And at the great festivals of the New Year and of the Harvest, or at the celebration of a wedding, the Lion Dance, combining as it does many of the ancient skills, shall chase away the evil spirits that at such times emerge from the shadows of the thick forest to threaten the good luck, longevity, happiness, and prosperity of the many kinds of men.

And so it came to pass said Li-Ho. All unfolded just as Official of the Imperial Annals prophesied, until, alas, the circle of the ages turned. Emperor still followed emperor, but now each was blessed with a little less wisdom than that which blessed his father. And while star messenger still followed star messenger, each of them too was endowed with less vision than was his predecessor. And so, slowly at first, the light of the empire began to weaken and step by step its power waned. Step by step it fell into the prisons of superstition, pride and avarice. Step by tragic step the high born forgot the wonders of the olden days and the people descended into the sorrows of viciousness, ingratitude and sin.

The outer court became the home of charlatans and tricksters. Fraudulent sleight of hand and vulgar buffoonery took pride of place, pushing out from the limelight the virtuosos of virtue, the honest performers and the workers of wonder who until then had striven so hard to lighten the load of everyman.

Eventually the protections of the light were withdrawn and by and by the Palace of Jade and Heavenly Splendour was overrun by iron-clad barbarians from beyond the margins of the empire. The Royal Gardens of White Silk, the Pagodas and the Pools of Peace, the Dell of Celestial Memories, and the beauties of the Flowery Meadow were all destroyed amid the disorder and rebelliousness of the lowly ones, who spread from the north like a deluge of devastation.

Dragon of Wisdom sealed Door of Transcendence between the outer and the inner, and none there were who could open it. Though many tried they could not break either of the Seals of Enchantment, for none there were who knew the script Yinzi, or the script Yangzi. And so it came to pass that men on Earth no longer knew heaven, and nor did they know hell; but were by their ignorance consigned to Shadow of Painted Stick, known in other lands as gnomon.

And there in the ever restless shadow of material existence neither did they know Divine Dance of Morning Breath, nor Starry Patterns Woven in Night Sky. Goddess of Mist and Rain concealed the way to Tài Shān which became more and more difficult for men to find; but the way to Abode of Terror was open and easy, for two Lamas were appointed to be its guides and protectors: Grinning Lama of Scull Cup and Lama of Skeleton Staff.

It is in remembrance of those long lost times that I juggle the Seven Coloured Balls. And few there are who can do so, for to reconcile the yin and yang of each and all of them is to know the point of balance and equipoise that is Tao, the Principle and the Way, that which makes things as they are, but is not a thing itself. For when yin and yang are properly matched Tranquility of Tao prevails.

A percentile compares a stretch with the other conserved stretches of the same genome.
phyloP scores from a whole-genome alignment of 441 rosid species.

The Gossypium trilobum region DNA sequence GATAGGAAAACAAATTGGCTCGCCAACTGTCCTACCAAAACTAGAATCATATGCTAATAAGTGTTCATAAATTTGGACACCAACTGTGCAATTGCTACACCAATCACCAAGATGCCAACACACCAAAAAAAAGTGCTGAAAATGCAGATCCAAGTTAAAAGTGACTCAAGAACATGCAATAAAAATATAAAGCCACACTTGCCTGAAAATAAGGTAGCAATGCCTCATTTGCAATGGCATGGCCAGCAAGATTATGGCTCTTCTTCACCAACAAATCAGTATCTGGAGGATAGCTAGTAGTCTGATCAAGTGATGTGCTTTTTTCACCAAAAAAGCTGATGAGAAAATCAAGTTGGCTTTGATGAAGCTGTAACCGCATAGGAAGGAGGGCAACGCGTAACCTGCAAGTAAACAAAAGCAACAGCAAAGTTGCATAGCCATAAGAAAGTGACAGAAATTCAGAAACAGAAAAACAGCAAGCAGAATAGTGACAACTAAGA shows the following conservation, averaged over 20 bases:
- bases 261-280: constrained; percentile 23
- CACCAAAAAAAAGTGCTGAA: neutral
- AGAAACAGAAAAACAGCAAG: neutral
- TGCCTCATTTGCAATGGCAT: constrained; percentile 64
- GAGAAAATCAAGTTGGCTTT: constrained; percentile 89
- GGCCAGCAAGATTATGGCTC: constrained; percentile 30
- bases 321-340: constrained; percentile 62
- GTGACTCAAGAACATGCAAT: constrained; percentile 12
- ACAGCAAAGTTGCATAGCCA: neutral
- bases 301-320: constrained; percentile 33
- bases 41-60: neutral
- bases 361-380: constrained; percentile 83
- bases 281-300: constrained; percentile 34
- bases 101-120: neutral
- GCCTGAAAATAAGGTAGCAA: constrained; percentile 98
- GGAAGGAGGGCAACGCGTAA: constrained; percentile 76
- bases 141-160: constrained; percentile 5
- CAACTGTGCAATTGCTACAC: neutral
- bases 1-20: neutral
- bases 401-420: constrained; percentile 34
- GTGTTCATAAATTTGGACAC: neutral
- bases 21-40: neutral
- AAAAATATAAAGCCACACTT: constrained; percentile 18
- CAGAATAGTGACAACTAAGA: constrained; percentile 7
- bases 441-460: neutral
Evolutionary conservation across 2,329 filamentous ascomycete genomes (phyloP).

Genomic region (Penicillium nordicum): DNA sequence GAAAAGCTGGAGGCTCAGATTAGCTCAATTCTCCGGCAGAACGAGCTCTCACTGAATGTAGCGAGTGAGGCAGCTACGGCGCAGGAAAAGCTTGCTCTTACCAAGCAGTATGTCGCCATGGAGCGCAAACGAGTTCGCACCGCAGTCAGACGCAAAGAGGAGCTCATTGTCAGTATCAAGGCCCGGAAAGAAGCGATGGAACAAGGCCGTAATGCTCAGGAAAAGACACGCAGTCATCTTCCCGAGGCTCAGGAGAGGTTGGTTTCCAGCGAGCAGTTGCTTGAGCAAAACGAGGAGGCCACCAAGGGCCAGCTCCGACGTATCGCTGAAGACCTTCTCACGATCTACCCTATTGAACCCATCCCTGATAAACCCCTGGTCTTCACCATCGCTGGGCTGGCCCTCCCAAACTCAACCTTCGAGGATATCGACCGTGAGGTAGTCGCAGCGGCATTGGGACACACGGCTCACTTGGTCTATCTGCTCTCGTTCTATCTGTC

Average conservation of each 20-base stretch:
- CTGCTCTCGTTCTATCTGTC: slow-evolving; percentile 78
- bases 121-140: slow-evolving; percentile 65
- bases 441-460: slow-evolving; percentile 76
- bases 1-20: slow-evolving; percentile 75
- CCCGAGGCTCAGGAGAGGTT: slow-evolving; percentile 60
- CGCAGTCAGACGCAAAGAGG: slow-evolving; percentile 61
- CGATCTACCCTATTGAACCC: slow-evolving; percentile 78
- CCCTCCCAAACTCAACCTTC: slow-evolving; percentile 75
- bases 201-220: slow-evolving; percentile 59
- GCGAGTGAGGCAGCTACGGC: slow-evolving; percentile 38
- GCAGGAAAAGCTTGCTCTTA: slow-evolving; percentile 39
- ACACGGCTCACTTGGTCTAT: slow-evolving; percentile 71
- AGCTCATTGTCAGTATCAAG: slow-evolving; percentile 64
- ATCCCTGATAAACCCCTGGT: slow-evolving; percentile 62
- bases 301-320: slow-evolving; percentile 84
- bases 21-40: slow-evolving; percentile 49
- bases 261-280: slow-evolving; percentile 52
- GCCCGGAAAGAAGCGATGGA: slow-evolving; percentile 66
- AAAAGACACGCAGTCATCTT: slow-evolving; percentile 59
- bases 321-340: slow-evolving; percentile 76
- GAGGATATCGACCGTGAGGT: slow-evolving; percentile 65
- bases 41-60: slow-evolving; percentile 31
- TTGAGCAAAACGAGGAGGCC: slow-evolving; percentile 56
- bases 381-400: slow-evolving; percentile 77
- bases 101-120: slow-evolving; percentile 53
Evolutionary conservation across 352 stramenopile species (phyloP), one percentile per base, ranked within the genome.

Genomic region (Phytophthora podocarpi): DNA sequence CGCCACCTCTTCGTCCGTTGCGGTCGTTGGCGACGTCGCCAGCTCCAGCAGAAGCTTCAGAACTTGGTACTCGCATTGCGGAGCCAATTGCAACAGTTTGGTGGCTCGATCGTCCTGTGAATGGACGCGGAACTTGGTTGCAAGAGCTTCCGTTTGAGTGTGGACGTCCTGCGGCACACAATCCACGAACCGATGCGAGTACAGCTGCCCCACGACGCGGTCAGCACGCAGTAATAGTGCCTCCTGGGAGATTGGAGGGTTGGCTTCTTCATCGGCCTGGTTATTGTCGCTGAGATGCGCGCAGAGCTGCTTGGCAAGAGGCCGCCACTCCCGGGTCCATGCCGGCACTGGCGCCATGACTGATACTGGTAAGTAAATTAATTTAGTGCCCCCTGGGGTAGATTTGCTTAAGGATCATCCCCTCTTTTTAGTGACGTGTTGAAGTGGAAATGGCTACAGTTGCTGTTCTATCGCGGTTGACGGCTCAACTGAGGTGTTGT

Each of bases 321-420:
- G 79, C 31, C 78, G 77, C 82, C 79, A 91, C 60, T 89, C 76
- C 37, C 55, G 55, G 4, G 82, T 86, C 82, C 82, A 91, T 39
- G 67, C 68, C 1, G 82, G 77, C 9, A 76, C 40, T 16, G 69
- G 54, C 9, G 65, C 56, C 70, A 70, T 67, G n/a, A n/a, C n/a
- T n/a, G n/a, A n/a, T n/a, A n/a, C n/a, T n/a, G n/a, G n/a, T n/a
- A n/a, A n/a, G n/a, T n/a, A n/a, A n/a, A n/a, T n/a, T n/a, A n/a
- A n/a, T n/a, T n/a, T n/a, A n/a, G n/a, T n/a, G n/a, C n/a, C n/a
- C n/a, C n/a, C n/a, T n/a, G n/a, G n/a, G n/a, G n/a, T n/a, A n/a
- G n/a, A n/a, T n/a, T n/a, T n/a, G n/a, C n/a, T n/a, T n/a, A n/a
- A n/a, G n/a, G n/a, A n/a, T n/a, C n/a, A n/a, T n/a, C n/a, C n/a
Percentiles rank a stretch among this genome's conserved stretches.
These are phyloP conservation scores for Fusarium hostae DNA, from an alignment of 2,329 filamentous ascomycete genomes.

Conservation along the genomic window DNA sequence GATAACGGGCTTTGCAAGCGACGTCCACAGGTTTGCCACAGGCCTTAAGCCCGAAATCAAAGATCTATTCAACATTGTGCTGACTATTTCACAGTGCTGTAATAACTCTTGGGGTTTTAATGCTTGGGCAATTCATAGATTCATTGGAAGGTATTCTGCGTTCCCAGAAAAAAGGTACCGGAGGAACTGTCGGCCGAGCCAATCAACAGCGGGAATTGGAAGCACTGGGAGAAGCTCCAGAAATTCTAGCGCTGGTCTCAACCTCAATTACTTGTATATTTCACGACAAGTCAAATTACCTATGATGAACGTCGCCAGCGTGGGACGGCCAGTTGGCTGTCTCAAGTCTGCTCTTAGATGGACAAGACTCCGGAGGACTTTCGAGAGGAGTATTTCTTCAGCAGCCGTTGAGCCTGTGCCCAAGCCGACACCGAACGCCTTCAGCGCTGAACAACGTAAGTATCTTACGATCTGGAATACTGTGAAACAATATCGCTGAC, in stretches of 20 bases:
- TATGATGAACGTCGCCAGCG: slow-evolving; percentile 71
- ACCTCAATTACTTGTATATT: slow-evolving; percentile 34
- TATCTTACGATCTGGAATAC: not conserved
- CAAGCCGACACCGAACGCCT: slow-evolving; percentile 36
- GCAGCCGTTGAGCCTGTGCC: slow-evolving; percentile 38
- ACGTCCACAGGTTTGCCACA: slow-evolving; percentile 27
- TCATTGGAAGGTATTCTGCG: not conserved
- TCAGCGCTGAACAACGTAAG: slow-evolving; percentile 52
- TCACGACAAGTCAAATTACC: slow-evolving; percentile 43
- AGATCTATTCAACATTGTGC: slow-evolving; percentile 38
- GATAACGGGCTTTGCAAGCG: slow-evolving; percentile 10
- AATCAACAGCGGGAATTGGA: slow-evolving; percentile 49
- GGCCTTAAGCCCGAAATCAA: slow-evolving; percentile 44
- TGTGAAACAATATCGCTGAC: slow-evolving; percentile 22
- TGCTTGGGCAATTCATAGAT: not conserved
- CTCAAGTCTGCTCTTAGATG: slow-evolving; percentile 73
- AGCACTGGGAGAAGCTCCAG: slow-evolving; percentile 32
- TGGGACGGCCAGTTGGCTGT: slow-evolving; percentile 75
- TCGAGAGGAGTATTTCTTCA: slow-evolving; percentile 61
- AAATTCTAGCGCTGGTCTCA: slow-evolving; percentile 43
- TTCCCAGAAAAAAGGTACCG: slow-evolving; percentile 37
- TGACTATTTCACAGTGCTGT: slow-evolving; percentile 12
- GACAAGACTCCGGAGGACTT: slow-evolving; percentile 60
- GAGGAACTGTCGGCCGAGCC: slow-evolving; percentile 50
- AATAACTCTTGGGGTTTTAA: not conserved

Remember Dimitri, success for the juggler, as it is for each performer in their own way, is the culmination of holy endeavour across many lives. It is my destiny to prevail. It had also been so for my father and his father before him. My grandfather was Master of Rising and Falling Objects; and on my father was conferred the title Divine Song of Cup and Two Sticks.

I should add that the instruments of his art have been misleadingly referred to in the West as diabolo, for few outsiders understand Exchange of Greetings Between Host and Guest, and know even less of Force of Central Motion. They know not Air Song of Conserved Momentum, nor Spontaneity of Husband and Wife; and so they talk of Devil of Two Sticks, showing their ignorance of the true balance that is Tao.

But all of these misunderstandings matter very little, Dimitri. Time for me is short, and one day soon, when all has been said and all has been done, it shall come to pass that the golden age will once again return to the country of my birth. And when it does I too shall return and together with my kin I shall rejoice.

Soon enough I shall walk again in the Gardens of Paradise. Soon enough my soul shall ascend like Shun of the Feathery Cloak. And just as White Crane soars up from the tomb to the Western Heaven, soon enough I shall fly to the Orchard of Tangerines to sup the Wine of Life from the Spring of Immortality. I shall see again the Twelve Peaks that rise above the mists of autumn. I shall once more embrace Grandchild of Heaven, and as one again we shall behold from the banks of the Hsiang River the fairy radiances shimmering and trailing light as they rise like holy sparks from a holy fire, or like the summer fireflies that drift and dance their way to God.”